Collision Analysis

Transport Canada Research

Collision Analysis is currently under contract to Transport Canada to conduct research investigations of certain types of collisions as well as safety-related vehicle defect investigations in the province of Alberta.

Regulation of Vehicle Safety

Seat Belt Receptacle

The Motor Vehicle Safety Directorate of Transport Canada has a mandate to regulate the safety of new vehicles in Canada. In particular, all new motor vehicles manufactured or imported for sale in Canada must comply with the regulations passed pursuant to the Canada Motor Vehicle Safety Act. As part of this effort, Transport Canada conducts a research program focused on real-world collisions. The program began in the 1970s. One of the primary goals of this effort is to evaluate the effectiveness of current safety standards and to estimate the potential of new safety devices such as supplemental air bag restraint systems.

Legislative Authority

The legislative authority to conduct research is given to the Minister of Transport in Section 20 of the Motor Vehicle Safety Act. Section 20 (1) states that the Minister may (a) conduct such research, studies and evaluations as the Minister considers necessary for the administration and enforcement of this Act; (b) undertake research and development programs for the study of the impact of vehicles, drivers of vehicles and the streets and highways on road safety, energy conservation and the environment for the promotion of measures to control that impact.

Research Program

Scene Investigation

The research program is currently conducted by a team headquartered in Ottawa together with a network of research teams across Canada. Collision Analysis is now part of this research network. The teams conduct in-depth investigations of motor vehicle collisions that meet the criteria for specific studies. A comprehensive analysis and reconstruction of the collision events of each case is conducted in order to understand various aspects of the crash such as occupant kinematics and the role of restraint systems in reducing or increasing the severity of injuries. Teams conduct detailed inspections of the collision scene and of the involved vehicles.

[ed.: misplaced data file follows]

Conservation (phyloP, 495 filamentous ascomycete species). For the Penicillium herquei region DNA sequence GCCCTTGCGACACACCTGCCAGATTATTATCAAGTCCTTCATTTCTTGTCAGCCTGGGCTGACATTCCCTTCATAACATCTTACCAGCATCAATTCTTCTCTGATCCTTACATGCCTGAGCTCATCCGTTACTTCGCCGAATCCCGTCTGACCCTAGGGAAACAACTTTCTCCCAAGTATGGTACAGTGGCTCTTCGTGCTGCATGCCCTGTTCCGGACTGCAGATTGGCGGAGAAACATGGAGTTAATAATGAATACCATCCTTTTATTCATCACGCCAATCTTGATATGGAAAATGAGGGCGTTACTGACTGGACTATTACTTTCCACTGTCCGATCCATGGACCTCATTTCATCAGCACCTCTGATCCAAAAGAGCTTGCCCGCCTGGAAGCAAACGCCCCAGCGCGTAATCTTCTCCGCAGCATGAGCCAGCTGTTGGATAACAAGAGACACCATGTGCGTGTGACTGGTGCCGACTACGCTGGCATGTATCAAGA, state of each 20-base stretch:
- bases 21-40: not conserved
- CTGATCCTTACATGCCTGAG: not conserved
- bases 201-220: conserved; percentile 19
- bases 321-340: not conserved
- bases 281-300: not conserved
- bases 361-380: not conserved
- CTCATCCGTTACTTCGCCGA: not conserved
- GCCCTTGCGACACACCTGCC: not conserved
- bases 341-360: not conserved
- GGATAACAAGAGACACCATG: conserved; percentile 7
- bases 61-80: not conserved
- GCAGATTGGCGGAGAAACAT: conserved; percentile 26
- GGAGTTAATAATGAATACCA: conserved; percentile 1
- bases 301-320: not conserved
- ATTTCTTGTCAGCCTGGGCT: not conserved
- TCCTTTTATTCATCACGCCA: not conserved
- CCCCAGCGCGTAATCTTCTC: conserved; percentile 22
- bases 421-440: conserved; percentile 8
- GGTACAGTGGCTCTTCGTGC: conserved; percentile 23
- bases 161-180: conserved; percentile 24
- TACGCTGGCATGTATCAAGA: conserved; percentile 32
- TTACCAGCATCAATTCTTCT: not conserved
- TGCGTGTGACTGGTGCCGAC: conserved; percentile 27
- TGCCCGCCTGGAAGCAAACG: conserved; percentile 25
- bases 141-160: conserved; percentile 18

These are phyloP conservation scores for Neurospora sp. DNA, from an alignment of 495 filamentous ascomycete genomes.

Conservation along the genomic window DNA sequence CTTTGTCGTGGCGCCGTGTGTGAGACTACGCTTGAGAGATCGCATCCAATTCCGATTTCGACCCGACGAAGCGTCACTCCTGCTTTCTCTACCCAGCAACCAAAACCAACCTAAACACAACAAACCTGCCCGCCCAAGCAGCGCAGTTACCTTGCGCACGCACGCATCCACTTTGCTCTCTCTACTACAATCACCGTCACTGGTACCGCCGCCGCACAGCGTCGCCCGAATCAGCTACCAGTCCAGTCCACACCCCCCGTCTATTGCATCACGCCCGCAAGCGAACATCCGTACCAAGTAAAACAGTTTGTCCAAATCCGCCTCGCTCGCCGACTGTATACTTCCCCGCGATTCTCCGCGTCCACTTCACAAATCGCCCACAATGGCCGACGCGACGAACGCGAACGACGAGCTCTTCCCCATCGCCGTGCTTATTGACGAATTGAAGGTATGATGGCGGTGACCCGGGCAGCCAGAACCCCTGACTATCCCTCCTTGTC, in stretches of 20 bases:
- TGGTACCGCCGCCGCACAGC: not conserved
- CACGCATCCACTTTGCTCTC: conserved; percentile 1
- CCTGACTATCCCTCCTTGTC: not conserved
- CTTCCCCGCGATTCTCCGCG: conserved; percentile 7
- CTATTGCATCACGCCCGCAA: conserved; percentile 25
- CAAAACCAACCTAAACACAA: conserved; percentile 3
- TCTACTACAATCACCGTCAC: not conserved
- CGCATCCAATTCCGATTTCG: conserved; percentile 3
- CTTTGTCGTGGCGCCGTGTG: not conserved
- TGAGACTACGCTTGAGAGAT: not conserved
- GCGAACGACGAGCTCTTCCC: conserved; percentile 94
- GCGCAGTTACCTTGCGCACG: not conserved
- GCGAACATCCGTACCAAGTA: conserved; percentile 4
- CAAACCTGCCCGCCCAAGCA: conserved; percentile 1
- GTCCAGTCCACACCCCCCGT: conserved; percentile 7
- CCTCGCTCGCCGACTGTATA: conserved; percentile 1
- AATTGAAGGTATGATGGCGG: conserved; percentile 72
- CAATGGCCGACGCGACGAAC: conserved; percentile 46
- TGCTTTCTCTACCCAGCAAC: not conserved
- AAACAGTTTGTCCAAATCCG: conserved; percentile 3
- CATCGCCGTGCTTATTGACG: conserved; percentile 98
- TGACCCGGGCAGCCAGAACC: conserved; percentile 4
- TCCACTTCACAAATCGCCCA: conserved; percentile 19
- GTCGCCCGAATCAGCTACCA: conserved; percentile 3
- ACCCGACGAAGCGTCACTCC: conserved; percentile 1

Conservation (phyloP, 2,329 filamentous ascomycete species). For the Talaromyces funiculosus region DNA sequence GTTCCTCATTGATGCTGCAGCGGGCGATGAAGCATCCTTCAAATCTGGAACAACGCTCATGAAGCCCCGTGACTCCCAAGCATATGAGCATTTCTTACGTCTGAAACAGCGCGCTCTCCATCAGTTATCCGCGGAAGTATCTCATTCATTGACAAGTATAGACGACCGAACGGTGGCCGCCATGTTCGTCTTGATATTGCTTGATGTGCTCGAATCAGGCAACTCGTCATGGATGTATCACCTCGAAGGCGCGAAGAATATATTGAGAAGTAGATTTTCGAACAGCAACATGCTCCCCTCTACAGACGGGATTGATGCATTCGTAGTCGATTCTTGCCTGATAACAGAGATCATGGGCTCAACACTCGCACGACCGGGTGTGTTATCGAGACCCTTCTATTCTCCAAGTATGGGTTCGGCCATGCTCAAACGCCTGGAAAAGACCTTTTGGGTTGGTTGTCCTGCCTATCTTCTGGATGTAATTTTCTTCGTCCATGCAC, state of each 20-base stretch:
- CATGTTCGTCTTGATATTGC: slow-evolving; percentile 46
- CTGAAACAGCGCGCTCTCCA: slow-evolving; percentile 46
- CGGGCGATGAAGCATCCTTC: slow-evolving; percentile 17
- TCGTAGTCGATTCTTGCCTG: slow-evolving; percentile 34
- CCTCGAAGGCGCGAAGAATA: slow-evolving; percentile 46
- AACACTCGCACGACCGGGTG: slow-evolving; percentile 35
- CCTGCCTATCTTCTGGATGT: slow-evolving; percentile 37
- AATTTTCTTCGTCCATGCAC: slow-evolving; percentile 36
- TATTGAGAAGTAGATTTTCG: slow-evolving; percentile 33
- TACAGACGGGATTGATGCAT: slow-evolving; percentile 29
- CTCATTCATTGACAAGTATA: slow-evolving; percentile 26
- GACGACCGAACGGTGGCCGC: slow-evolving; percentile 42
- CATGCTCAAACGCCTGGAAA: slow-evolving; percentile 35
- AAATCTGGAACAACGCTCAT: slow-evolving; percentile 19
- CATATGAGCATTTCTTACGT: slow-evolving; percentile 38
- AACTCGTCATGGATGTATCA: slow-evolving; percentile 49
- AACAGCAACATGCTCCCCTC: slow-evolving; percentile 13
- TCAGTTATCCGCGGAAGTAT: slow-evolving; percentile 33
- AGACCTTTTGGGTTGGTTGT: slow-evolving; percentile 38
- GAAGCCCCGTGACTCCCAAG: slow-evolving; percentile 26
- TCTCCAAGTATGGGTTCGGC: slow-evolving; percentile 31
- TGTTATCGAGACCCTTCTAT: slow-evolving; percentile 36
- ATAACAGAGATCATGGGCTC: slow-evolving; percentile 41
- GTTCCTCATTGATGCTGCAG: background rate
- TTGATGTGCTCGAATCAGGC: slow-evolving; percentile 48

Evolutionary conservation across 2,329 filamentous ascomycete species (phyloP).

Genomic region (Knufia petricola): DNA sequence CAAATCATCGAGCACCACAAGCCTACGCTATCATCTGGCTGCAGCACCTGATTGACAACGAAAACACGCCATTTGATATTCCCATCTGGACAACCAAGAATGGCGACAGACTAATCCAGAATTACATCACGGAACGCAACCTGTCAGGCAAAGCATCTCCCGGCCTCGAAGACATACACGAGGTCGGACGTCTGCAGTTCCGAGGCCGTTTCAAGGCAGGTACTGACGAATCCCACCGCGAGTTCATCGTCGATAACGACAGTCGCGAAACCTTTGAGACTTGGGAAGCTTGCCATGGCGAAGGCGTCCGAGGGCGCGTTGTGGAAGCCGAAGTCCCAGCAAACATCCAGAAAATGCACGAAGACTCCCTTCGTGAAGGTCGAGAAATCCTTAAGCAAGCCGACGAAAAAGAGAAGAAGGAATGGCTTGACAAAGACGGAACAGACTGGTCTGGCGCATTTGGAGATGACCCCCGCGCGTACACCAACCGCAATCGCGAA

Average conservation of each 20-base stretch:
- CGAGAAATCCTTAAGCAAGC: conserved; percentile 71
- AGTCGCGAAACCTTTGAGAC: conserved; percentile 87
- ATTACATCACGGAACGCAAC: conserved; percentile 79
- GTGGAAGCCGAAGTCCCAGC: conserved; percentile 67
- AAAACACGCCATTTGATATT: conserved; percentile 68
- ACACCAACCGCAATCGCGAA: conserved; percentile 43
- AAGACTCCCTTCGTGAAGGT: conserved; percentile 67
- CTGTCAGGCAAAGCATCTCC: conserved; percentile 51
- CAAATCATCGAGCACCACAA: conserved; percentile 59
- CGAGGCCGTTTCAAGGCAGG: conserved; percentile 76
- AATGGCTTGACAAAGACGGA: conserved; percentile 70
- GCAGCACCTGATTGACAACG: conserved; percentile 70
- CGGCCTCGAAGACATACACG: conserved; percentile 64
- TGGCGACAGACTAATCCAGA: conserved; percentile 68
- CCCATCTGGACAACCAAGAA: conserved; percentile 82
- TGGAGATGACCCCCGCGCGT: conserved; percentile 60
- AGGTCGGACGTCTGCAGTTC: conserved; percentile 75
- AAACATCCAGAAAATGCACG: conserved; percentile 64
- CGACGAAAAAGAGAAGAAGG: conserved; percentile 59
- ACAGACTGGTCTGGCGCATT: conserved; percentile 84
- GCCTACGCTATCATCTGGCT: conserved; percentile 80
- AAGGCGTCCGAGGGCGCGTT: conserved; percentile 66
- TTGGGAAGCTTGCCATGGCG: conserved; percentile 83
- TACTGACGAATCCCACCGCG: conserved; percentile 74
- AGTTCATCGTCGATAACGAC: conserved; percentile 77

The in-depth investigation of real-world motor vehicle collisions allows Transport Canada to evaluate existing safety standards, which can lead to advancements in vehicle design and enhancements to future regulations. The ultimate goal of the research study is to reduce the societal costs of fatalities, injuries, and property damage resulting from motor vehicle collisions.

Privacy of Personal Information

Any personal information obtained concerning the owners, operators, and passengers of motor vehicles is protected under the provisions of the Canada Privacy Act (1980-81-82-83, c.11 Sch. II ‘1’). Such data is consequently unavailable for access by third parties. In this manner, the anonymity and confidentiality of such data is assured. Furthermore, it is Collision Analysis’ and Transport Canada’s practice to not record any specific identifying information in research reports. No information retained by Transport Canada identifies specific collision locations, involved vehicles, or individuals. Protected Information It is also intended that, as a result of our specific motor vehicle safety mandate, Transport Canada will remain impartial and will not be party in any criminal or civil proceedings that may arise in a Transport Canada studied crash.

What's New

December 21, 2018

Christmas Wishes...

March 28, 2018

First pedestrian death involving fully autonomous vehicle

February 13, 2018

Bill S-2 to bring changes to Canada’s Motor Vehicle Safety Act

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